Today I’m saddened by the news that the great scientist Stephen Hawking has passed away at the age of 76. Here was a man of great intelligence and courage who, through persistent determination, applied himself and overcame many of life’s obstacles, successfully accomplishing many of his goals and aspirations. And as I look at his life, I can’t help but be amazed at his inner strength and encouraged by his positive attitude.
In 1963, at the age of 21, Hawking was diagnosed with motor neuron disease (also called Lou Gehrig’s disease). Slowly his body deteriorated to the point he had to use a wheel chair and could no longer speak clearly. But his disability didn’t deter him from becoming one of the most prominent scientists in the world.
Determined to be recognized for his achievements and not his disability, and he went on to write 12 books, co-author others, win 19 prestigious awards, receive over a dozen honorary degrees, and there was even a movie made about his life- The Theory of Everything (2014). He was truly a remarkable human being.
I think everyone familiar with Hawking will always remember his signature electronic voice and subtle mannerisms. Yet this brilliant theoretical physicist and cosmologist will be remembered most for his advancements in science: Hawking radiation, Hawking energy, Bekenstein-Hawking formula, Penrose-Hawking theorems, and other discoveries.
I’ve been critical of Hawking for his atheism, belief in aliens and political views, but, nonetheless, he deserves to be honored and respected for many of his accomplishments. Yet I write this with mixed emotions. For all his accomplishments, what did he gain? Is he able to take any of it with him? Obviously not.
This man was a scientist, evolutionist and atheist. He didn’t believe in God and had no problem announcing it. But even as I look back at some of his most memorable quotes, I see a man who was conflicted, as if he knew there was something more to life, but was unwilling to accept it. It seems there were times he knew there was a God, but couldn’t acknowledge him. Consider this quote:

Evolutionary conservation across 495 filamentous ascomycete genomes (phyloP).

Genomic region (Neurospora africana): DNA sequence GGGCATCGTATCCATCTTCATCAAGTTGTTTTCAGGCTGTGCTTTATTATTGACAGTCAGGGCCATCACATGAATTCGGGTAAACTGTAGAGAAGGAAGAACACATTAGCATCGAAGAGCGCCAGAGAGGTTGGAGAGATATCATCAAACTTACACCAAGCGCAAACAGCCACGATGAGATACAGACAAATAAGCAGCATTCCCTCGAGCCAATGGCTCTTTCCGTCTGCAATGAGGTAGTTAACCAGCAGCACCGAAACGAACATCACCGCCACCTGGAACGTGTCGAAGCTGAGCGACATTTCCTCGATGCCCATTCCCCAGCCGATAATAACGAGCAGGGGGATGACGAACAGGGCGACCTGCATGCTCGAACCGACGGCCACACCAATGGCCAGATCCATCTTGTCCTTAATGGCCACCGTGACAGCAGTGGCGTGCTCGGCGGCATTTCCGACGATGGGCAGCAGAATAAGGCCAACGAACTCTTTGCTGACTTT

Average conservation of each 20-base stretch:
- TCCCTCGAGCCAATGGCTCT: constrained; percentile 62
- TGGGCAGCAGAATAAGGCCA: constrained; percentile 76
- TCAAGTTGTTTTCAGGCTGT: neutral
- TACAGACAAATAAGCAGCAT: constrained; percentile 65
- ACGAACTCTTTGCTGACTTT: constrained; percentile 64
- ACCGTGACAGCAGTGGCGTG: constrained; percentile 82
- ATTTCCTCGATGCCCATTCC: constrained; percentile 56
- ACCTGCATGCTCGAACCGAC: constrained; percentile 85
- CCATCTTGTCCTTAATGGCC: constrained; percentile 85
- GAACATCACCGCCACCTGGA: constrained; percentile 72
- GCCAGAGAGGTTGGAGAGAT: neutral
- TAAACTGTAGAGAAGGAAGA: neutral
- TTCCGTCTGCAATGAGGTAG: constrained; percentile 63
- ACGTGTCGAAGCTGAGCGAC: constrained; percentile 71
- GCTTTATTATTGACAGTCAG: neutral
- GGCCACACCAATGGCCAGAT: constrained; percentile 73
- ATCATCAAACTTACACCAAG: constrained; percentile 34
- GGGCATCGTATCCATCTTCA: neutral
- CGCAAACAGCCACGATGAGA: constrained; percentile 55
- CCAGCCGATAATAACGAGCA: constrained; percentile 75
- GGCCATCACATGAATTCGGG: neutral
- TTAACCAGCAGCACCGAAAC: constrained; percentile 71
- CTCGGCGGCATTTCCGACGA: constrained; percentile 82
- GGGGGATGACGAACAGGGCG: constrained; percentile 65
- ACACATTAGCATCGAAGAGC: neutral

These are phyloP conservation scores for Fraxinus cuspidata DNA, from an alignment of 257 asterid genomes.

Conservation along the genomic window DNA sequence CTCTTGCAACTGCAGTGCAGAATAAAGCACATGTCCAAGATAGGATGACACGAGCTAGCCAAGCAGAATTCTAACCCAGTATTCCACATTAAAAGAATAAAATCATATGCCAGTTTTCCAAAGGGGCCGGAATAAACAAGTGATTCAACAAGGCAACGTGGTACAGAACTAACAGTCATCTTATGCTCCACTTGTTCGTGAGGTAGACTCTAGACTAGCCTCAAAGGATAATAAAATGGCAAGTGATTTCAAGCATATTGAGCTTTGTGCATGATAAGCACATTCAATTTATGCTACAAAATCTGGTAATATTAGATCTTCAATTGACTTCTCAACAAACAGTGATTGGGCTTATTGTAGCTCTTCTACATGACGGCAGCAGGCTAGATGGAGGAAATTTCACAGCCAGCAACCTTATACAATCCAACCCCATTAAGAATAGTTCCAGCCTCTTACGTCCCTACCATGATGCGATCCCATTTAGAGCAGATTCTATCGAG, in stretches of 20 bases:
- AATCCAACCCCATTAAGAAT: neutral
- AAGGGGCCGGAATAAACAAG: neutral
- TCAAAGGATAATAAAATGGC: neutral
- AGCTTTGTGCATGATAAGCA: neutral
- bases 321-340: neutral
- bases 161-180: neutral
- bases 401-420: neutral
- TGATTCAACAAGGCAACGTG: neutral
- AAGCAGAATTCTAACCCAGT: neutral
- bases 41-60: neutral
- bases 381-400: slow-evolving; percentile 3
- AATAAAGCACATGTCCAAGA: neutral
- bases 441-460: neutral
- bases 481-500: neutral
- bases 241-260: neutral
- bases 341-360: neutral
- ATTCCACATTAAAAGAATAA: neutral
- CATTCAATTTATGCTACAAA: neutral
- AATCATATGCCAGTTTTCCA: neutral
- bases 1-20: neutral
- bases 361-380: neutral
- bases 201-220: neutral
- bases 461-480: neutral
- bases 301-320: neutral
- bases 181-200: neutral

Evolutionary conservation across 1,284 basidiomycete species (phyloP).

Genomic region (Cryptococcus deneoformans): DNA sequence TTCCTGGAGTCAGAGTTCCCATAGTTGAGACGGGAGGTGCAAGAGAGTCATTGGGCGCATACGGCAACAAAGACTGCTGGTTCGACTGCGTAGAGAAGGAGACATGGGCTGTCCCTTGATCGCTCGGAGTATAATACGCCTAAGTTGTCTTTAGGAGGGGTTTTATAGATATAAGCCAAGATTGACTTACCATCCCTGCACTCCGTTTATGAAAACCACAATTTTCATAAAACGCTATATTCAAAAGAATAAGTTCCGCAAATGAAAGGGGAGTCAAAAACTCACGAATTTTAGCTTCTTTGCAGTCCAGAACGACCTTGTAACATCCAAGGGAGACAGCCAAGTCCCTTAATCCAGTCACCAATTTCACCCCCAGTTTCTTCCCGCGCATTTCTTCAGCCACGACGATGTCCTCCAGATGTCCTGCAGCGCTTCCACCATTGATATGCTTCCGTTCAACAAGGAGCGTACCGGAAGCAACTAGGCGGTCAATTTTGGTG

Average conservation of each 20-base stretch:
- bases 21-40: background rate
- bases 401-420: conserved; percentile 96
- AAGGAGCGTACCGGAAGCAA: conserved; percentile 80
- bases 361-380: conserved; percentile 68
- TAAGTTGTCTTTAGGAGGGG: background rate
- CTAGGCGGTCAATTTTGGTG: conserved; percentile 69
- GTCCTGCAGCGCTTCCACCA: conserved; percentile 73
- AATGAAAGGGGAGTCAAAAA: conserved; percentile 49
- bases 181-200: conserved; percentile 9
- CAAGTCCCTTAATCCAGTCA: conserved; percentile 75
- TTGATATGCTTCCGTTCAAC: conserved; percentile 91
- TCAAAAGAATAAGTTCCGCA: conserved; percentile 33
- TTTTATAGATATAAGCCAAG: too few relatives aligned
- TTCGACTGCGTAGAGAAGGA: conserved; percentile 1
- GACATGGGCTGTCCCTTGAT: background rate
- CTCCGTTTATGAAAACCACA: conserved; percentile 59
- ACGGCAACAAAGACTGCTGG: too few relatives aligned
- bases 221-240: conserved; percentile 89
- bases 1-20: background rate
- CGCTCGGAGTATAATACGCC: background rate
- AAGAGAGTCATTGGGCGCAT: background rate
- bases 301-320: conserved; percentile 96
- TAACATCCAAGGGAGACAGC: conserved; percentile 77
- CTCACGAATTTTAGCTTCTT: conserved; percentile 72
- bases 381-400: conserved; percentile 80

“The whole history of science has been the gradual realization that events do not happen in an arbitrary manner, but that they reflect a certain underlying order, which may or may not be divinely inspired.”
I think he realized something profound- that there truly is order to the universe, and that it is indeed divinely inspired. The universe was been designed by God, and that can be clearly seen from his creation. But it seems that Hawking ultimately rejected divine inspiration:
“I believe the simplest explanation is, there is no God. No one created the universe and no one directs our fate. This leads me to a profound realization that there probably is no heaven and no afterlife either.”
I find this quote to be bleak and sad. Not because he’s right, but because I believe he’s mistaken. If there is no God or afterlife, then all of his achievements- while they may be helpful to those who are still living- serve no eternal purpose.
All-in-all, this man has some remarkable accomplishments and will be missed, but I can’t help but lament his worldview. I believe there is a God, that he has revealed himself, and we can know who he is and our purpose; we can have true meaning that is eternal.